All banks and financial institutions will have to set up committees to look into the functioning of sick enterprises and come up with a plan for their rehabilitation within 30-90 days, according to a fresh set of guidelines issued by the Reserve Bank of India (RBI). The guidelines have been prepared in consultation with the Ministry of Micro, Small and Medium Enterprises (SMEs). Banks and financial institutions have to set up committees in all districts and take time-bound decisions on how to best help ailing enterprises with a view to rehabilitating them. The development is part of the government’s efforts to boost the SME sector, which of late has seen quite a few enterprises turning sick. The move is also linked to the Government’s mission to strengthen the Make in India initiative.
Bank Committee to have SME expert
All banks having exposure to the SME sector have to set up committees in all districts that they are present in or at least at the level of Divisional or Regional Offices and will be responsible for resolving the reported stress of SMEs having loan limits up to Rs. 25 crore. The panel must include an independent external expert with expertise in SME-related matters.
Time-bound remedial action to help SMEs
Once stress has been identified in an enterprise or such an application received, the committee has to convene its meeting within five working days. This removes the possibility of committees dragging their feet over the issue. The Panel must formulate a suitable Corrective Action Plan (CAP) before the loan account of an SME turns into a Non-Performing Asset (NPA) and recovery proceedings have to be initiated.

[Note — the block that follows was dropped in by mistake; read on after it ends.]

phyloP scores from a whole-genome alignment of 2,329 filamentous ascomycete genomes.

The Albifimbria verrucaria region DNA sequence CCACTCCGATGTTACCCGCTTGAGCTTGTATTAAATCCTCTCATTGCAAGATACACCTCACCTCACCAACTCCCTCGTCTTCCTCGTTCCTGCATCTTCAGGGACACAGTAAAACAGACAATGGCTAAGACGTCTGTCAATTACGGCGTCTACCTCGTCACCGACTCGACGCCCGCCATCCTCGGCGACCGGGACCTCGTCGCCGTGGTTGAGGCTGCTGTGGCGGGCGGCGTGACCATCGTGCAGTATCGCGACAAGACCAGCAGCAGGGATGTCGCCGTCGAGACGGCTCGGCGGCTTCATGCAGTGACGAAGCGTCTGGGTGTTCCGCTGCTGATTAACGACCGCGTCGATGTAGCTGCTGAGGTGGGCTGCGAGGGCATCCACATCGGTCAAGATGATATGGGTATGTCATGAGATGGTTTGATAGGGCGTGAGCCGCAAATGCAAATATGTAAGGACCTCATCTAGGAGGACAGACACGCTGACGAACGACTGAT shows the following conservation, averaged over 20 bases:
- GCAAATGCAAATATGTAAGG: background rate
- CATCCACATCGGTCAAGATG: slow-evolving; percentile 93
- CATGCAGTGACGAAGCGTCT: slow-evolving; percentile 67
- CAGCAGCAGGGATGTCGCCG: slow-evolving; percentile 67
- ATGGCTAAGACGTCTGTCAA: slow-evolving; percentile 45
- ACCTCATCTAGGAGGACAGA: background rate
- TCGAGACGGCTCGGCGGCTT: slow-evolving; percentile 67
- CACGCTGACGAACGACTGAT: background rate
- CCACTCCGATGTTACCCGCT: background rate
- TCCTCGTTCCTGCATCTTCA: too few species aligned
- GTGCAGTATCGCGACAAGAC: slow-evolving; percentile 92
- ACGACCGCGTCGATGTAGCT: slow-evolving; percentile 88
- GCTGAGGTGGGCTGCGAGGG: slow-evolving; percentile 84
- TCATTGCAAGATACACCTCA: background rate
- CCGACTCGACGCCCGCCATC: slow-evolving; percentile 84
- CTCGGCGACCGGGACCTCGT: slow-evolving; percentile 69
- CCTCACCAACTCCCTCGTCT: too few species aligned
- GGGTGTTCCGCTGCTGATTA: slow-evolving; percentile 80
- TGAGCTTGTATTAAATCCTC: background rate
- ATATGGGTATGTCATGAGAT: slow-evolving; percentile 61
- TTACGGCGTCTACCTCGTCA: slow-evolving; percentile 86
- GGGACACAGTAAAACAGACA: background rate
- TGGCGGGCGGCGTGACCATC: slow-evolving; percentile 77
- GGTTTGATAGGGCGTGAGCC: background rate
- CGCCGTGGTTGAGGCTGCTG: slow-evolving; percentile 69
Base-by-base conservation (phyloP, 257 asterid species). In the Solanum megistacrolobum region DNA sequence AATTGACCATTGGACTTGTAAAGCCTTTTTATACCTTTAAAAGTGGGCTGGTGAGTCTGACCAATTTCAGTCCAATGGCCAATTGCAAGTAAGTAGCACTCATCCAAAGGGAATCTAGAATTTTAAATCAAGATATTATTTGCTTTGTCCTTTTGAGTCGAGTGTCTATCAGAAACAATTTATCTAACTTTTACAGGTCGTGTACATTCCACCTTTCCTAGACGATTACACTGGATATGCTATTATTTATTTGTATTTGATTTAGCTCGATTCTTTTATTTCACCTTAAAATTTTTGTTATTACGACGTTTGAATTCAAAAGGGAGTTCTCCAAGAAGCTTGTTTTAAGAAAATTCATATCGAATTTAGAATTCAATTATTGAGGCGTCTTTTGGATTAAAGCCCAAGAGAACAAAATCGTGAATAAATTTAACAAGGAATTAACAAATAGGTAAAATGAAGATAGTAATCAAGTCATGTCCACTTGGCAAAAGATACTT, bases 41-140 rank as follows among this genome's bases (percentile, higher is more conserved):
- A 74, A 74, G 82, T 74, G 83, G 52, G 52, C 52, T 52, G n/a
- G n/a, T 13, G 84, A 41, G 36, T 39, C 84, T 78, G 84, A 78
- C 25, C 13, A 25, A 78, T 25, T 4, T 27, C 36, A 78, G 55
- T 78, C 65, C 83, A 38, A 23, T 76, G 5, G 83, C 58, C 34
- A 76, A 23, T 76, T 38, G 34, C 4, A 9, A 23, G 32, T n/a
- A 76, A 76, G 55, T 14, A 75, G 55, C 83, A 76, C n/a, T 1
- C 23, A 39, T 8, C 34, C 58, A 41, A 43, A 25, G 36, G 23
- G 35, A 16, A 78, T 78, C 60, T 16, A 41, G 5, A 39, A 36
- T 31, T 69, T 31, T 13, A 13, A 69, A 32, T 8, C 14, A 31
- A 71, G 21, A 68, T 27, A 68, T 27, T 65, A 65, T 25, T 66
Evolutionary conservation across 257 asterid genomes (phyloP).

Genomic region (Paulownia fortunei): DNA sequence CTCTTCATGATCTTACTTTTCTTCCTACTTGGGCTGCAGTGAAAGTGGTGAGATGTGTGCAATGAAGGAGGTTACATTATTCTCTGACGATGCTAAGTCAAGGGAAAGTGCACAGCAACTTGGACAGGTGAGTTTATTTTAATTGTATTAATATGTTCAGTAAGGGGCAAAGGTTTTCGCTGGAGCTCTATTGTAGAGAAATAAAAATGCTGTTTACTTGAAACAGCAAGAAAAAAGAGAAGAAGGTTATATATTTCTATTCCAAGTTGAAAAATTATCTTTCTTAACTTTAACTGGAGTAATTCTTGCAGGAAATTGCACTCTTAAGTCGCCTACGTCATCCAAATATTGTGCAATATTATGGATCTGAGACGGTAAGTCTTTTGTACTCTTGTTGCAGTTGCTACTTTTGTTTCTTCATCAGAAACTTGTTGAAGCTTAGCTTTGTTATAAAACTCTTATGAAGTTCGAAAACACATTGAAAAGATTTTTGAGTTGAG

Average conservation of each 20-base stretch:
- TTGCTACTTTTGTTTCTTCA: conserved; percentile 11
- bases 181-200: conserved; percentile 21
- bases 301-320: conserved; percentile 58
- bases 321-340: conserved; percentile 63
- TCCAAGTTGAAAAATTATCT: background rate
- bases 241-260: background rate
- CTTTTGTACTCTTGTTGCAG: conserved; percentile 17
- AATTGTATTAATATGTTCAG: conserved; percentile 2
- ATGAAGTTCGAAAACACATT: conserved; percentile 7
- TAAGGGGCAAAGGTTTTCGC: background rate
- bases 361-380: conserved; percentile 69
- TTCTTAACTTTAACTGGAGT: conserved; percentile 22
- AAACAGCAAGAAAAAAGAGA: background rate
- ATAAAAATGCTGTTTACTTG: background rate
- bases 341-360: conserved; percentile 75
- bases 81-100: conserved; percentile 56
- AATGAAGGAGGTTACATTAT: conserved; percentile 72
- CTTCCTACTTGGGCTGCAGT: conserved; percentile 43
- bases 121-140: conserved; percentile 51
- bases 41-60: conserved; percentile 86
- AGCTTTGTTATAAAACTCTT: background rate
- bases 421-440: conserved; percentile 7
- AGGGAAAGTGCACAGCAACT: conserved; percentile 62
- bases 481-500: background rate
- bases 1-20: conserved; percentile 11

Within 30 days of convening its first meeting for a specific enterprise, the Committee must take a decision and notify the enterprise within 5 working days. Implementation of the plan must be completed within 30 days (if the CAP is rectification) and within 90 days (if the CAP is restructuring). The Committee decides the manner of recovery on the basis of latest audited accounts of the SME, including net worth, liabilities, nature of stress, and suggested remedial actions. The committee has to make provisions in the CAP for payment of tax or other dues and for the enterprise to be able to avail both secured and unsecured credit for its business operations. In case recovery is considered as CAP, it should be initiated at the earliest.
If the CAP envisages restructuring of debt, the Committee will conduct a detailed Techno-Economic Viability (TEV) study and finalize the terms of such a restructuring. An SME can also voluntarily inform the Committee if it apprehends failure of business or inability to pay debts or if there is more than 50% erosion of its net worth. Cases of frauds and malfeasance will not be ineligible for restructuring.
When is an SME under stress?
Signs of stress include a delay of 90 days or more in submission of financial statements; profits falling short of projections by 40% or more; diversion of funds for unauthorized purposes; return of three or more checks on account of insufficient balance; or promoters selling off shares due to the financial instability of the enterprise.